From a pit stop to the Blue Rock

Blue Rock Inn chef Gerard Pangaud in the kitchen with chef Rachel Rowland. Photo by Alex Sharp.

Said Hawa’s dream all his life has been to own an inn. After turning off of U.S. 211 for a pit stop at the Blue Rock Inn in 2008, his dream came to life.

“I came in to use the bathroom,” Hawa said, chuckling. “Afterward, I looked around. I loved the land. The view was magnificent. And from there, I started asking questions.”

The Blue Rock was listed on the real estate market shortly after Hawa returned to Northern Virginia. His decision was an easy one. He bought the 85-acre property, which consisted of quality horse land, and a struggling restaurant and inn. The Jerusalem-born entrepreneur credits sister-in-law Mati Miller with initiating the project, which included an extensive overhaul of the building.

“Everything has been improved, from floor to ceiling,” Miller said, pointing to refurbished walls, new furniture, and polished floors. Local landscaper Robert Lysaght is also leading an extensive outdoor renovation around the front entrance to the restaurant.

Miller hopes the Blue Rock can become a cornerstone of the local community, a center for employment and social activity, while at the same time maintaining a strong reputation for fine dining. Selection of qualified staff was crucial to his plan.

That’s why world-renown French chef Gerard Pangaud, with nearly 40 years experience in fine dining, was brought in. When Jim Offutt interviewed for the general manager position, Pangaud was impressed by his background in retail and high-end dining.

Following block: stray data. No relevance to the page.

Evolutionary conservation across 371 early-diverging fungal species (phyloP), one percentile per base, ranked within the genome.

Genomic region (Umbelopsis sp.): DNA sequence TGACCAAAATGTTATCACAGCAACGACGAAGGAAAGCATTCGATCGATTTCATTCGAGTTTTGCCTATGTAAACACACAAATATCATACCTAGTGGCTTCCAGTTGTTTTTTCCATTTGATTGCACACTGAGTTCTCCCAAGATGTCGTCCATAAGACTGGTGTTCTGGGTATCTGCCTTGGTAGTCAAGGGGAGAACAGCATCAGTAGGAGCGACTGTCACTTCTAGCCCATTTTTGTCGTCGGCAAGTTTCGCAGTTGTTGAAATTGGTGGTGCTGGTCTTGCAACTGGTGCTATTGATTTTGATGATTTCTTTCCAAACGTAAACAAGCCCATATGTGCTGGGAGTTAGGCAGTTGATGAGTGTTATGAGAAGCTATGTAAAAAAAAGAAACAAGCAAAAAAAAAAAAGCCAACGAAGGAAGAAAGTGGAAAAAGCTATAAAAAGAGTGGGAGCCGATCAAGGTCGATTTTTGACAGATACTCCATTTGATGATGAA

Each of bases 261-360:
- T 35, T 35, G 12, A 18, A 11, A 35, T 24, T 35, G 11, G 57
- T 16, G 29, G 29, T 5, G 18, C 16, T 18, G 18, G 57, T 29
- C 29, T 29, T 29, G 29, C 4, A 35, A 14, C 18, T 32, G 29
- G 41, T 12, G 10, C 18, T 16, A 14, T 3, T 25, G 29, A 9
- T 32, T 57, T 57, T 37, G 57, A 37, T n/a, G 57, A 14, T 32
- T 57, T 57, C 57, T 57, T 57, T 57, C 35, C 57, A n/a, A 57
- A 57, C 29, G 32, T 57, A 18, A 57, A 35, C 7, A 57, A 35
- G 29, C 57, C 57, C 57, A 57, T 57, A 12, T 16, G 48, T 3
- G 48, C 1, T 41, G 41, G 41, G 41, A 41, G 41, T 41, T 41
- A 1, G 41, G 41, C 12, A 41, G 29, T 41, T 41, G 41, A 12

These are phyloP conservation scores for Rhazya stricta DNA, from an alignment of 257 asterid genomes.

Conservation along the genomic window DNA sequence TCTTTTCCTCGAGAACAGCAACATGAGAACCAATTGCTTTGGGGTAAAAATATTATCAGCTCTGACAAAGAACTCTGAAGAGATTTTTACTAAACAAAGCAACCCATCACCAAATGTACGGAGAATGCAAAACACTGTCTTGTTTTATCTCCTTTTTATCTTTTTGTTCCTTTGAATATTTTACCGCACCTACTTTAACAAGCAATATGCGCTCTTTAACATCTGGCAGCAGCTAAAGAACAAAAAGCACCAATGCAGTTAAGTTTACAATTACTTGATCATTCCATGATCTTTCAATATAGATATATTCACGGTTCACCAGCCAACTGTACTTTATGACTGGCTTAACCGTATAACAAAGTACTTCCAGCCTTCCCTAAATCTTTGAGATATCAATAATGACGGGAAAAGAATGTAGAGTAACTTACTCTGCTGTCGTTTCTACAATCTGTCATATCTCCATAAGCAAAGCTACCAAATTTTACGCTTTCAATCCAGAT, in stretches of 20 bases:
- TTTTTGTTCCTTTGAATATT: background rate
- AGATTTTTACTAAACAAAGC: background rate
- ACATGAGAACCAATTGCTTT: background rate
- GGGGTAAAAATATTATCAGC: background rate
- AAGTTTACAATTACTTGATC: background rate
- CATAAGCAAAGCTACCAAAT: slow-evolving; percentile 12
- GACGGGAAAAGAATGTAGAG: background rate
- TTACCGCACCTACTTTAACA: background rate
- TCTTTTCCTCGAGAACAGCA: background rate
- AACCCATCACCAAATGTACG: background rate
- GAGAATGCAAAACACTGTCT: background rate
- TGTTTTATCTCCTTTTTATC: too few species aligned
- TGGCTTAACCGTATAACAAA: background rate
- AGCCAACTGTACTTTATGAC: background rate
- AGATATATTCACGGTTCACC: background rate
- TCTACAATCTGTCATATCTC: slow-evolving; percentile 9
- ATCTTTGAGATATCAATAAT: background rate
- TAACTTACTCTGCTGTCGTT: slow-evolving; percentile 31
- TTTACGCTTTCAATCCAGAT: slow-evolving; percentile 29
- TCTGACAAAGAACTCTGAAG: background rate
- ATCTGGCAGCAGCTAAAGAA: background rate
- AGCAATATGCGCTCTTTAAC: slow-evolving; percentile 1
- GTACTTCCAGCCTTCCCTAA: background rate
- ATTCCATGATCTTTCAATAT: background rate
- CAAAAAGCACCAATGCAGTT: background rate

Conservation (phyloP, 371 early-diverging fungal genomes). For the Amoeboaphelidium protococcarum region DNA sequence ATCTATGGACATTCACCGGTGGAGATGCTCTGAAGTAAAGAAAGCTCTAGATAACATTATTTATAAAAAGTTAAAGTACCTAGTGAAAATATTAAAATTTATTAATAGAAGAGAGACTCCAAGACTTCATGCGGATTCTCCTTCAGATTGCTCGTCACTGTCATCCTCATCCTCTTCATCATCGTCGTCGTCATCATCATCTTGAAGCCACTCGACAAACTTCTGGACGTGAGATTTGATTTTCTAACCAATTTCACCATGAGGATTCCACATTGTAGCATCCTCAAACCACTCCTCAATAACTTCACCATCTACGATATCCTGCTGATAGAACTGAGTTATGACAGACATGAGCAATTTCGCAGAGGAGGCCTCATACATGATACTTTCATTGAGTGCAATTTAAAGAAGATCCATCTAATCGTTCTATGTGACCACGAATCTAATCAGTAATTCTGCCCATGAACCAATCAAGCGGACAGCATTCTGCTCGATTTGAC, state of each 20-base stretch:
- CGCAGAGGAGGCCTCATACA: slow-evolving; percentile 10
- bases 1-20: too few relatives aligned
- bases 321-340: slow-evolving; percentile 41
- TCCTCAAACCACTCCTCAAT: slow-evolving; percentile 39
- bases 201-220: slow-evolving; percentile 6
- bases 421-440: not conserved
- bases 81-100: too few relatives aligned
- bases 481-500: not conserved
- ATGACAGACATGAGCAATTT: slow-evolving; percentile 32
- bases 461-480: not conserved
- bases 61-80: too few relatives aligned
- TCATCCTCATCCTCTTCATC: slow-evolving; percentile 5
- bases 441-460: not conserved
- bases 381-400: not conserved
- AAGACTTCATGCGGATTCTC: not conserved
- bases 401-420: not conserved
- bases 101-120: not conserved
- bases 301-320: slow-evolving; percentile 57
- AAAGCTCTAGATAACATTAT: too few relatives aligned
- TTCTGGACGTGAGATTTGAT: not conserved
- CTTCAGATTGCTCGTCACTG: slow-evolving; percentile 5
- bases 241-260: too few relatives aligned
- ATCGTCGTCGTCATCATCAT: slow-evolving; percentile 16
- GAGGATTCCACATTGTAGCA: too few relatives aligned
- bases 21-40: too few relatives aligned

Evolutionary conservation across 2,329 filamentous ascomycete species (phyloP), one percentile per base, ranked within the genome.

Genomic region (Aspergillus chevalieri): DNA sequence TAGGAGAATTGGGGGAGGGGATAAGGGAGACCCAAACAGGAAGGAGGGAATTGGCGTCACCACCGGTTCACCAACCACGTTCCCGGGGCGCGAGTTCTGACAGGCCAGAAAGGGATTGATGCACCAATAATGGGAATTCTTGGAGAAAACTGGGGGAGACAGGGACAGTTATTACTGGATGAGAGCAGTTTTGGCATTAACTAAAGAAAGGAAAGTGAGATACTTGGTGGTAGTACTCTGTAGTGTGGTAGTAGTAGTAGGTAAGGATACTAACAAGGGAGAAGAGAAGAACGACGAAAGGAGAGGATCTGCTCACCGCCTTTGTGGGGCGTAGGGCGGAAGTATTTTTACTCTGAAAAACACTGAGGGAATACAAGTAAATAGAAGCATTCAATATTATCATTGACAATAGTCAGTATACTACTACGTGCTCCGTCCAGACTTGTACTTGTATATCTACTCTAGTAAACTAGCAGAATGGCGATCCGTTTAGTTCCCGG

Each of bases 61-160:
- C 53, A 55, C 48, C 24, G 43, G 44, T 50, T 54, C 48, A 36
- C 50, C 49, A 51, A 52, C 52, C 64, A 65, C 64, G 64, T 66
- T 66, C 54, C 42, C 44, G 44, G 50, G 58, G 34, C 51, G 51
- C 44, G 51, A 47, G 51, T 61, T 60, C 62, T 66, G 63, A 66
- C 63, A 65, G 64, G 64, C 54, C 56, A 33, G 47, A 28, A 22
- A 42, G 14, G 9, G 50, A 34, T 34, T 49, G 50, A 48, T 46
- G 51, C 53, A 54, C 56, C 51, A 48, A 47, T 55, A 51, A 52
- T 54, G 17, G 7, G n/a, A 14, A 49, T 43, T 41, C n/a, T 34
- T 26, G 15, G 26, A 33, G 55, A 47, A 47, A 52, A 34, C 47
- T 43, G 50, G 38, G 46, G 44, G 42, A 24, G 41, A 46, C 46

“There’s a lot going on,” Offutt said, noting that part of his job as general manager of the revamped, fine dining restaurant, inn and pub is to coordinate with the owners, chefs and the innkeeper about ongoing service issues, budgets, marketing and event planning. “To that end, we’re planning a series of musical events on the patio, ways to handle the challenges that brings, essentially running two restaurants out of one little kitchen.”

Katie Spicer practices martini-mixing in the Blue Fox Pub. Photo by Alex Sharp.

The Blue Rock is essentially split in two, between a high-end, main dining area that serves French-inspired cuisine by Pangaud, and a pub that offers a diverse drink selection and its own menu, which is chef Rachel Rowland’s domain.

Each menu oozes the personality of the chef. Pangaud’s menu echoes his classical culinary training in France since graduating high school at age 16. Rowland’s multicultural cooking style, which was shaped by her 10 years as a chef at the former Four and Twenty Blackbirds in Flint Hill, reflects her local roots.

While Pangaud has the last word in the kitchen, he enjoys the cultural and culinary differences between the two chefs.
“Each person needs to keep their own personality,” Pangaud said. “She’s from here. She loves to be here, I think it’s very important. When you speak about local ingredients, one of the main ingredients are the people.”

Owner Said Hawa considers the Rappahannock County community vital to the success of the Blue Rock.

“I’m very sensitive to the community, and I want to be part of the community, and I want the community to be part of us,” he said, citing the mostly-local staff, the utilization of local produce in the restaurant menu, and Pangaud’s cooking class that will be offered to residents this June on Saturday mornings.

Fate works in mysterious ways. Looking back on it, Hawa considers pulling over to use the restroom in this tiny town two years ago was one of the best decisions of his life.

“And you should see the bathrooms now,” Hawa laughed. “They’re beautiful!”